No benefit statin use for primary prevention in the elderly

Effect of Statin Treatment vs Usual Care on Primary Cardiovascular Prevention Among Older Adults

Literature - Han BH, Sutin D, Williamson JD et al. - JAMA intern med 2017; epub ahead of print


The number of older adults is increasing rapidly, as well is the proportion of older adults that use statins for primary prevention. However, data are limited on the risks and benefits of statins in this age group [1,2]. Until recently, the Framingham Heart Study risk model was used to make decisions regarding statin initiation for primary prevention [3]. However, it has been demonstrated that this risk score is inaccurate for prediction of cardiovascular events among the oldest adults [4,5]. In addition, concerns have been raised about the use of statins in asymptomatic adults, particularly the older patients. Clinical trials evaluating the use of statin in this patient population show contradictive results regarding morbidity. This may be due to the heterogeneity of the effects of statins when used for primary prevention in older age groups [6].

The objective of this study was to conduct secondary data analyses of several important outcomes (primary all-cause mortality) of 2867 older adults (≥65 yrs) without baseline atherosclerotic cardiovascular disease (ASCVD) from the ALLHAT-LLT trial (Antihypertensive and lipid-lowering treatment to prevent heart attach trial – lipid lowering trial)[7], to evaluate the overall benefit for older patients by using pravastatine (conducted from 1994-2002). Patients were categorized into 65-74 years or ≥75 years.

Main results

  • Years of follow-up differed significantly between pravastatin-treated patients and usual care patients (4.63 vs. 4.77 years, P=0.04). Also, number of patients above 75 years taking antihypertensive medications and the blood pressure differed significantly between treatment groups at baseline.
  • Total cholesterol as well as LDL-c levels were lower at the 2-year, 4-year and 6-year follow-up visits in the pravastatin group compared with the usual care group across all age groups. In the pravastatin group, LDL-c changed from 147.7 to 109.1 mg/dL at year 6, which was 147.6 to 128.8 mg/dL in the usual care group.
  • All-cause mortality was higher in the pravastatin group compared with the usual care group in both age groups (65-74yrs HR 1.08 ,95% CI 0.85-1.37, P=0.55 and ≥75yrs 1.34 ,95% CI 0.98-1.84, P=0.07).
  • Regarding coronary heart disease, HRs were 0.85 (95% CI 0.62-1.15, P=0.29) and 0.70 (95% CI 0.43-1.13, P=0.14) for patients 65-74yrs and 75 yrs, respectively.
  • Also stroke, heart failure and cancer rates were similar between 2 treatment groups for both age groups.
  • Using multivariable cox regression, the adjusted HR for all-cause mortality was 1.15 (95% CI 0.94-1.39, P=0.17) for 65 years and older, 1.05 (95% CI 0.82-1.33) for 65-74 years and 1.36 (95% CI 0.98-1.89) for above 75 years (P interaction = 0.24).


Newly administered statin use for primary prevention had no benefit on all-cause mortality of coronary heart disease events compared to usual care in adults older than 65 years with hypertension and moderate hypercholesterolemia in the ALLHAT-LLT trial. In contrast, a non-significant direction towards increased all-cause mortality was noted with the use of pravastatin in patients of 75yrs and older.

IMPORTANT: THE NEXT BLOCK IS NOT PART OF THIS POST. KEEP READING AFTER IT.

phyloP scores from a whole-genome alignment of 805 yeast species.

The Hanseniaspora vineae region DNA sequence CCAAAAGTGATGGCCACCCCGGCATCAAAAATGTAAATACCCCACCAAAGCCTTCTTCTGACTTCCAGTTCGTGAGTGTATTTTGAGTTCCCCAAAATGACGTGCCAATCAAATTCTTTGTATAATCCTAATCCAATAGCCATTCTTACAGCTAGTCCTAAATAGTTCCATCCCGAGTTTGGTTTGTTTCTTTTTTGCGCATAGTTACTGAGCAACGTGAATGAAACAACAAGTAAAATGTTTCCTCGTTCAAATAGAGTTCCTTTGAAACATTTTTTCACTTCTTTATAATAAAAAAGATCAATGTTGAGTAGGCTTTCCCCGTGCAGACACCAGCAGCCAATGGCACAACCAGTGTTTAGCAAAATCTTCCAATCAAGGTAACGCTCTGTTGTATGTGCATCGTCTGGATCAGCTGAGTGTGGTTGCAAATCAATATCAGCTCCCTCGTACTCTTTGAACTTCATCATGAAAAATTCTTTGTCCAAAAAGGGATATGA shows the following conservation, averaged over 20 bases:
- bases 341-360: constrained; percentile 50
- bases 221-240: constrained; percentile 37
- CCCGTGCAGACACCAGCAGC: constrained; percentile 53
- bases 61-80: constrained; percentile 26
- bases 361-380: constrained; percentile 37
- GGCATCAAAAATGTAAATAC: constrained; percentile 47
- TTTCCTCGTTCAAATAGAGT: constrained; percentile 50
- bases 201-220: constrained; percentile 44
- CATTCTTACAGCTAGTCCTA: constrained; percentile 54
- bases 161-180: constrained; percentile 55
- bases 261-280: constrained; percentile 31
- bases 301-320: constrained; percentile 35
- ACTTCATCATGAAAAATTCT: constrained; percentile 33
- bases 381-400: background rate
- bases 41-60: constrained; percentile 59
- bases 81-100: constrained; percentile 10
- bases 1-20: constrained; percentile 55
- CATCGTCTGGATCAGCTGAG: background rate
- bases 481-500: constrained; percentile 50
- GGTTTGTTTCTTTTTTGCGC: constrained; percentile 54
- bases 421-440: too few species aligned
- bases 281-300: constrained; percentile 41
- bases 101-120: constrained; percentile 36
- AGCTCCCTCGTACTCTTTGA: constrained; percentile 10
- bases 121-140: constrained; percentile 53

Editorial comment

In this editorial [8], Dr. Curfman mentions that the US preventative services task force last year concluded that there is insufficient evidence to conclude about the balance of benefits and harms of statin therapy for the primary prevention of cardiovascular events and mortality in adults older than 75 years. Nevertheless, they are commonly prescribed to these patients and the prevalence of use is increasing. He notes that there is limited data about statin use in the patient group from the PROSPER, JUPITER and HOPE-3 clinical trials, in which is concluded that there is modest benefit on composite cardiovascular outcomes but not on all-cause mortality. He further elaborates on the trend towards increased mortality when using pravastatin in the ALLHAT-LLT trial, in which side effects known for statins may play a role.


1. Johansen ME, Green LA. Statin use in very elderly individuals, 1999-2012. JAMA Intern Med.


2. Weinberger Y, Han BH. Statin treatment for older adults: the impact of the 2013 ACC/AHA cholesterol guidelines. Drugs Aging. 2015;32(2):87-93.

3. Wilson PW, D’Agostino RB, Levy D, Belanger AM, Silbershatz H, Kannel WB. Prediction of coronary heart disease using risk factor categories. Circulation. 1998;97(18):1837-1847.

4. de Ruijter W,Westendorp RG, Assendelft WJ, et al. Use of Framingham risk score and new

biomarkers to predict cardiovascular mortality in older people: population based observational

cohort study. BMJ. 2009;338:a3083.

5. Krumholz HM, Seeman TE, Merrill SS, et al. Lack of association between cholesterol and

coronary heart disease mortality and morbidity and all-cause mortality in persons older than 70 years. JAMA. 1994;272(17):1335-1340.

6. Redberg RF, Katz MH. Statins for primary prevention: the debate is intense, but the data are

weak. JAMA Intern Med. 2017;177(1):21-23.

7. ALLHAT Officers and Coordinators for the ALLHAT Collaborative Research Group. Major

outcomes in moderately hypercholesterolemic, hypertensive patients randomized to pravastatin vs

usual care: the Antihypertensive and Lipid-Lowering Treatment to Prevent Heart Attack Trial

(ALLHAT-LLT). JAMA. 2002;288(23):2998-3007.

8. Curfman G, Risks of Statin Therapy in Older Adults, JAMA intern med 2017, epub ahead of print

Find this article online at JAMA intern med

Facebook Comments


We’re glad to see you’re enjoying PACE-CME…
but how about a more personalized experience?

Register for free